Intro: Arduino RFID Lock
The Arduino RFID lock
How does it work?
The Arduino RFID lock is a lock that can be opened easily, but is secure. The lock works with a server database that can register card codes. On the door there is a RFID reader connected to the lock. If the RFID reader reads a registered card the door will open. One of the pictures gives a schematic overview of the functionality of the Arduino RFID lock.
In this instructable there will be explained how to setup a database, how to connect the RFID reader and how to set up the Arduino controlled lock.
What materials are used?
· Arduino (we used an Uno, but any kind is possible)
· RFID reader
· Mechanical cylindrical lock
Step 1: The Database
How to make?
Step 1: The database and PHP.
This link has one file with all the codes in it. For the database use the PHP_final.rar.
Create a Mysql database that is named ‘doorsystem’ and exists of 4 columns:
In the upper image you can see the settings for the different columns. In the lower picture you see the different values for the columns. (Note the id is auto incremented so you don't have to manually assign it, and works as the key for the database)
Make sure you add an account named ‘admin’, the php files will automatically assign admin privileges to this account.
When the database is online, open the connection.php file and enter the database connection data.
The rest of the files can be uploaded as is. Check the system by going to the index page and logging in with your admin account. Try adding some users.
Step 2: The Lock and Arduino
As you can see in the Fritzing file above, connecting the servo to the Arduino is as simple as connecting the 5v, ground and signal cables. To be able to use a button from the inside, this is also connected, with a pull down resistor, so when the button is pressed, it sends a signal to the Arduino.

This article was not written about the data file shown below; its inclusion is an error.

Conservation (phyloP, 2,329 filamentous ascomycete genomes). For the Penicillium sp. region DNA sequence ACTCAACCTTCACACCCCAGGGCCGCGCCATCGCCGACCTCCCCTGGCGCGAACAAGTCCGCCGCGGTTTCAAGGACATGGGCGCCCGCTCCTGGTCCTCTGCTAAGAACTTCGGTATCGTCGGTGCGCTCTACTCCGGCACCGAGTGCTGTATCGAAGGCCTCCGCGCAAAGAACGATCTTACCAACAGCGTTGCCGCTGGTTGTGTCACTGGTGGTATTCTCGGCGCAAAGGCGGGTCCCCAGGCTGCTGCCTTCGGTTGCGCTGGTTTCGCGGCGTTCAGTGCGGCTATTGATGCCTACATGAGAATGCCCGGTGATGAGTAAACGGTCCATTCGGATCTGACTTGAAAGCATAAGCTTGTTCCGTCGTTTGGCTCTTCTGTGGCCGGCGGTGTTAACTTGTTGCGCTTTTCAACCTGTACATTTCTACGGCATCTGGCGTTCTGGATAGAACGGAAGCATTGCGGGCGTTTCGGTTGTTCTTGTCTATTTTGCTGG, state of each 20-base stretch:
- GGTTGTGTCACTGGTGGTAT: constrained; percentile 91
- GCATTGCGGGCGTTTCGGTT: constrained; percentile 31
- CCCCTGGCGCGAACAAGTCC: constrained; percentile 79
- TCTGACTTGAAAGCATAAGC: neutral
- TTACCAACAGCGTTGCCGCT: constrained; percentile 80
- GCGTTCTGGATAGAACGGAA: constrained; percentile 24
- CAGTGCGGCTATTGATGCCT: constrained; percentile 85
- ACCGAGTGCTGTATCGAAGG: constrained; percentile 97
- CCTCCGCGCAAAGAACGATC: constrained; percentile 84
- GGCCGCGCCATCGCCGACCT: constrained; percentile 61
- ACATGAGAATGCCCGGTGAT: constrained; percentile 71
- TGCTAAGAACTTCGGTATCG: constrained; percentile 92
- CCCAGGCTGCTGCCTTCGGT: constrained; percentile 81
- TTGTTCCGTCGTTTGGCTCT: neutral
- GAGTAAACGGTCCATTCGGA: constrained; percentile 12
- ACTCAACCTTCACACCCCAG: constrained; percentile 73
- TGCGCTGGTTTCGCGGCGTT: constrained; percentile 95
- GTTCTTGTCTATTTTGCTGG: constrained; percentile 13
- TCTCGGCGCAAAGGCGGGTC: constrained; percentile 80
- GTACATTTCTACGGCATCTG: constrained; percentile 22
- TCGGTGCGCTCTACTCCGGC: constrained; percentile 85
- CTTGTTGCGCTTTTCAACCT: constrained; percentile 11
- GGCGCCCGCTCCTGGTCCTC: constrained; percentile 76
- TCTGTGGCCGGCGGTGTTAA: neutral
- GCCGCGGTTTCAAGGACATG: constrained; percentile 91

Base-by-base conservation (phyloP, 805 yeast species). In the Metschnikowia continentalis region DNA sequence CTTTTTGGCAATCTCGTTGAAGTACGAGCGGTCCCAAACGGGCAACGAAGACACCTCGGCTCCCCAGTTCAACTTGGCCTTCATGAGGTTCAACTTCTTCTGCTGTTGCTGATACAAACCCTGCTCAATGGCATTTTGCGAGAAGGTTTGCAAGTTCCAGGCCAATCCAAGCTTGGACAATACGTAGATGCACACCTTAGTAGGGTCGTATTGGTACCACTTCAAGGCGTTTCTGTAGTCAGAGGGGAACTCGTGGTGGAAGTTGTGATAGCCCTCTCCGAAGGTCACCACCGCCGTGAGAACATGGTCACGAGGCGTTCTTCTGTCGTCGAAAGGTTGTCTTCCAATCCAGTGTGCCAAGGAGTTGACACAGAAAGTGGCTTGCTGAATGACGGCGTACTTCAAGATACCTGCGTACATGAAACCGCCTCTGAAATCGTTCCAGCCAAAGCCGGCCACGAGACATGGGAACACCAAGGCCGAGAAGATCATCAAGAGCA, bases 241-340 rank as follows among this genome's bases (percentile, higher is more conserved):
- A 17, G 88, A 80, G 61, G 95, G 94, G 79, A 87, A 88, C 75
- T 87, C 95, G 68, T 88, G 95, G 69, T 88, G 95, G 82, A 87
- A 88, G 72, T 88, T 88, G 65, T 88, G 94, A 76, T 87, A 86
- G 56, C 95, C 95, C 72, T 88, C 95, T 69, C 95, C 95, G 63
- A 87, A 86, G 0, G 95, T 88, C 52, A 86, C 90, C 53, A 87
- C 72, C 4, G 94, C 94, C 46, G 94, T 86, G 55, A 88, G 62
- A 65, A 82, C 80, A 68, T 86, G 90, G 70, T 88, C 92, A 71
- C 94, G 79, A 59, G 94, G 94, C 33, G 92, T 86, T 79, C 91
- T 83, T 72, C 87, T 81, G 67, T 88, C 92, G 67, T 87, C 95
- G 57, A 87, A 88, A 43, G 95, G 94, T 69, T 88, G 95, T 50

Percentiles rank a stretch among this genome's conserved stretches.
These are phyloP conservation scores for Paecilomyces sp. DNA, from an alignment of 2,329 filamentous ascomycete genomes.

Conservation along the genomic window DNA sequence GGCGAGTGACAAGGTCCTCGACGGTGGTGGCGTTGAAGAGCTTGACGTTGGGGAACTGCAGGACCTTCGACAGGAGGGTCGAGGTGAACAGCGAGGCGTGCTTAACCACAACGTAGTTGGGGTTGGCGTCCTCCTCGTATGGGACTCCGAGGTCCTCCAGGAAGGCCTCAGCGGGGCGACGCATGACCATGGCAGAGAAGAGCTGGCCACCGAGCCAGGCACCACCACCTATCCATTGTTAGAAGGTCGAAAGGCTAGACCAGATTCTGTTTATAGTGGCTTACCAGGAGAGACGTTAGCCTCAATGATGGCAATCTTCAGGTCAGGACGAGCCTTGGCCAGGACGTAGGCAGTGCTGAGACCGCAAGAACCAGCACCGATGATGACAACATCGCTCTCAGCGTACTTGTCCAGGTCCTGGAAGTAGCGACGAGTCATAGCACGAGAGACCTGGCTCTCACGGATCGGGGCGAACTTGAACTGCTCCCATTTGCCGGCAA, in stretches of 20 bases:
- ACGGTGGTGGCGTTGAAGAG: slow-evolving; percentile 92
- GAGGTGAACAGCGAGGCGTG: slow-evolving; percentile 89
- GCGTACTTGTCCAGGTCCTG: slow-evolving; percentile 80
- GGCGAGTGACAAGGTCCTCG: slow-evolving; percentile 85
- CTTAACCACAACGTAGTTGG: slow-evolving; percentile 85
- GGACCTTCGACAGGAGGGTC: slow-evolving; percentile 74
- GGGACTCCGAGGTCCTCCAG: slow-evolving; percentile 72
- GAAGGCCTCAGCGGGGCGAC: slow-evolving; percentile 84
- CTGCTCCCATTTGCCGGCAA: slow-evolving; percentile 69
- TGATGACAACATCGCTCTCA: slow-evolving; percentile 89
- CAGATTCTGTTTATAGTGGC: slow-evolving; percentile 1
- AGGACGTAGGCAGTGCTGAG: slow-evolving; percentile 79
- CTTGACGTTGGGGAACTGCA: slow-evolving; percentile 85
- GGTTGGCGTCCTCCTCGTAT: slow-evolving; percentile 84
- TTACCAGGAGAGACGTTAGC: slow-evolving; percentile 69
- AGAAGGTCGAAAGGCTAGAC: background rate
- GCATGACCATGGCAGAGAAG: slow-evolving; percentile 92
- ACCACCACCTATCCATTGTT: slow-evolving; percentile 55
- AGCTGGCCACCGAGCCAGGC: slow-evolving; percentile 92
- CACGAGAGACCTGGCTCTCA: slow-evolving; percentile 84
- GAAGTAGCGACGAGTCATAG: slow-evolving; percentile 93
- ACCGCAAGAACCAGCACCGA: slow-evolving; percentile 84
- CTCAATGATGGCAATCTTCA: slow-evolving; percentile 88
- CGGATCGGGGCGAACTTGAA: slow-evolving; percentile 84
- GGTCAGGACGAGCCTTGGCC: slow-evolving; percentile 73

For attaching the servo to the lock, you may need to drill some holes in the lock.
The red dots indicate where to drill the holes.
Put the screws through the holes of the servo, and then through the lock, to attach the servo firmly to the lock. Of course any other kind of binding material would work, e.g. we used duct-tape in the testing phase.
Step 3: Connecting the RFID Reader
Use the Door_final.rar
The final Part of our system is to validate users in our system. We do this with a processing sketch that reads the incoming tags from a rfid reader.The sketch is named ‘Door_final’ The rfid reader is connected to a usb port on a computer or server. On that computer/server there’s a processing sketch that will validate the tags it gets and if a tag is validated sends a bit to the arduino to open the door.
We used this rfid reader. Other rfid readers may require work on the code before operating correctly.
The files come with a library that needs to be ‘installed’ in processing before the sketch will work.
the ‘Rfid_final’ sketch can be used to check what the tag of a card is so you can add a user to the database.
Step 4: Conclusion and Improvements
Use the Python file
The doorsystem is now working (if everything went correctly) but it is still very basic, it is up to you to customize the code to make it special. Down here we have listed some things that still need to be done and or can be improved on. The code has all been commented and should be easy to understand. If you made a special addition to the system mail us and maybe we’ll add it here. Note that the original system is open source but still belongs to us, don’t claim it is yours.
Things to improve:
- Create a better user login part (with for example the option to edit their own RFID code).
- More user-friendliness in the admin part (like a warning box before you delete a user).
- Make sure the door is actually closed before the Arduino turns the servo back.
- If the Python script could be fixed it would be a great improvement, and it would run natively on the Raspberry Pi.
Future development ideas:
-Log of people opening the door. This could be stored in mysql database.